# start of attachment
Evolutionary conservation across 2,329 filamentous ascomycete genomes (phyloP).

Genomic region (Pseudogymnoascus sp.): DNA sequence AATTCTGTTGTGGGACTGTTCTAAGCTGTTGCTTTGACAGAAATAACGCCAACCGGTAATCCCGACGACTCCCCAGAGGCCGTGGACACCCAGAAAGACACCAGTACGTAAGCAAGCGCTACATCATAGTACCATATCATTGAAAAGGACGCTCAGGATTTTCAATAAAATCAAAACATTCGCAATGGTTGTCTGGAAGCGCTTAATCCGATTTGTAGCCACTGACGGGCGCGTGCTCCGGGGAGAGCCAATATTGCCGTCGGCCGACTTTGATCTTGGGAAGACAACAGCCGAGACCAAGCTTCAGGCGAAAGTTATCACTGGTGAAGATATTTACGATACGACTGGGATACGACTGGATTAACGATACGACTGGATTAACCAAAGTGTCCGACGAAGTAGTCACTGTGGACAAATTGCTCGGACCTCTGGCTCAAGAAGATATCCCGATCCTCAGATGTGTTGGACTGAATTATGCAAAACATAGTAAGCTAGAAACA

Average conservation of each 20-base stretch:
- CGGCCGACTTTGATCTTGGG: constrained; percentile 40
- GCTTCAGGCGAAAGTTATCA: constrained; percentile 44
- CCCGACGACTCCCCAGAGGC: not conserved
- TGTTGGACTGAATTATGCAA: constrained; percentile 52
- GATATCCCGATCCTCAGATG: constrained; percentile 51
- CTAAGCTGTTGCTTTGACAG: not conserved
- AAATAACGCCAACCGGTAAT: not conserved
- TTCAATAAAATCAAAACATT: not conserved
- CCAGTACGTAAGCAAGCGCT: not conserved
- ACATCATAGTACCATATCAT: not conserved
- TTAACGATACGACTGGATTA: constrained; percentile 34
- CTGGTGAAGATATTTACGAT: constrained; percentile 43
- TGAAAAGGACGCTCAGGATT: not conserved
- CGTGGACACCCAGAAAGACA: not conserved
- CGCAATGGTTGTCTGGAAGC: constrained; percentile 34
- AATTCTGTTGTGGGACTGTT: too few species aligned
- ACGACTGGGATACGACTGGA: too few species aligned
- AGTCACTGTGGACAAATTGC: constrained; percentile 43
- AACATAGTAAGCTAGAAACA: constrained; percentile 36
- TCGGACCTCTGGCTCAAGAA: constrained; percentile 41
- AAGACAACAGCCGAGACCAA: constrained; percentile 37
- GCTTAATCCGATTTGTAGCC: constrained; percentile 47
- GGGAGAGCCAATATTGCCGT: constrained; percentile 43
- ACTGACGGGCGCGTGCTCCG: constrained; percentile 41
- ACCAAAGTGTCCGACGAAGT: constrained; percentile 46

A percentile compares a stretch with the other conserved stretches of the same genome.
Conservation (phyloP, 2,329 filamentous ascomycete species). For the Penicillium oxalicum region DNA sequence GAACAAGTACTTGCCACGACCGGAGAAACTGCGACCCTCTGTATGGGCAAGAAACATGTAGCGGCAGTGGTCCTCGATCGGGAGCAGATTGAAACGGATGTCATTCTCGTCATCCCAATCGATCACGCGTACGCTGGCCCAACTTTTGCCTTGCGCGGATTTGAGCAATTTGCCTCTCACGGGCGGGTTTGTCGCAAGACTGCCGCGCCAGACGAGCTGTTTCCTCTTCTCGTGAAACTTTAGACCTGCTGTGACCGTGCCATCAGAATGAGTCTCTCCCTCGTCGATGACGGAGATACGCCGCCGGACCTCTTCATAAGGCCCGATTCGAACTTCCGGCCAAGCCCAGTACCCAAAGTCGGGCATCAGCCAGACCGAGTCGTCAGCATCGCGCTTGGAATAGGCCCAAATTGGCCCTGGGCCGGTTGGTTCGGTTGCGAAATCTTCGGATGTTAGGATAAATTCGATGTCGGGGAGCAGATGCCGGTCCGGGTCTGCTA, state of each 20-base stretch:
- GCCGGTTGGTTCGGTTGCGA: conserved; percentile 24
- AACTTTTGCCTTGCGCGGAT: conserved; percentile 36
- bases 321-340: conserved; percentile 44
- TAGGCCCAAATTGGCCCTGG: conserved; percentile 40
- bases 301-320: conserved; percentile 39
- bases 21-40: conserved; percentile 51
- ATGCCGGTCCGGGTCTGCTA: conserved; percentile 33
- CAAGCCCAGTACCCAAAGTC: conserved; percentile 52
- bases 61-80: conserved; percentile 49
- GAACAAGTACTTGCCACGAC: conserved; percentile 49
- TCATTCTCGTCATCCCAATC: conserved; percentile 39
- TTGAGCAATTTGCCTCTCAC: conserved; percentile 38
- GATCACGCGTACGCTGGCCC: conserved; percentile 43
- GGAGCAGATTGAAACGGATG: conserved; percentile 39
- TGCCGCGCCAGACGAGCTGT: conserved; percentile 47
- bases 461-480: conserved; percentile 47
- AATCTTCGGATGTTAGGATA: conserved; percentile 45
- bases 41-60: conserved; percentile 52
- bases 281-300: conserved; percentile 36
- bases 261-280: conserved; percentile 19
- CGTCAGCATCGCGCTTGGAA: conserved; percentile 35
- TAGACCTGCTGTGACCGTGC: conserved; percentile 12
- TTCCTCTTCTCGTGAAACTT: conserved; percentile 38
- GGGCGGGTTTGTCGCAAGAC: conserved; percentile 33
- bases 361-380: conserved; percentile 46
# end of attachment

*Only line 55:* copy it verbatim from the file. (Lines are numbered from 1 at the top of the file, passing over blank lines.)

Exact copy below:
- bases 361-380: conserved; percentile 46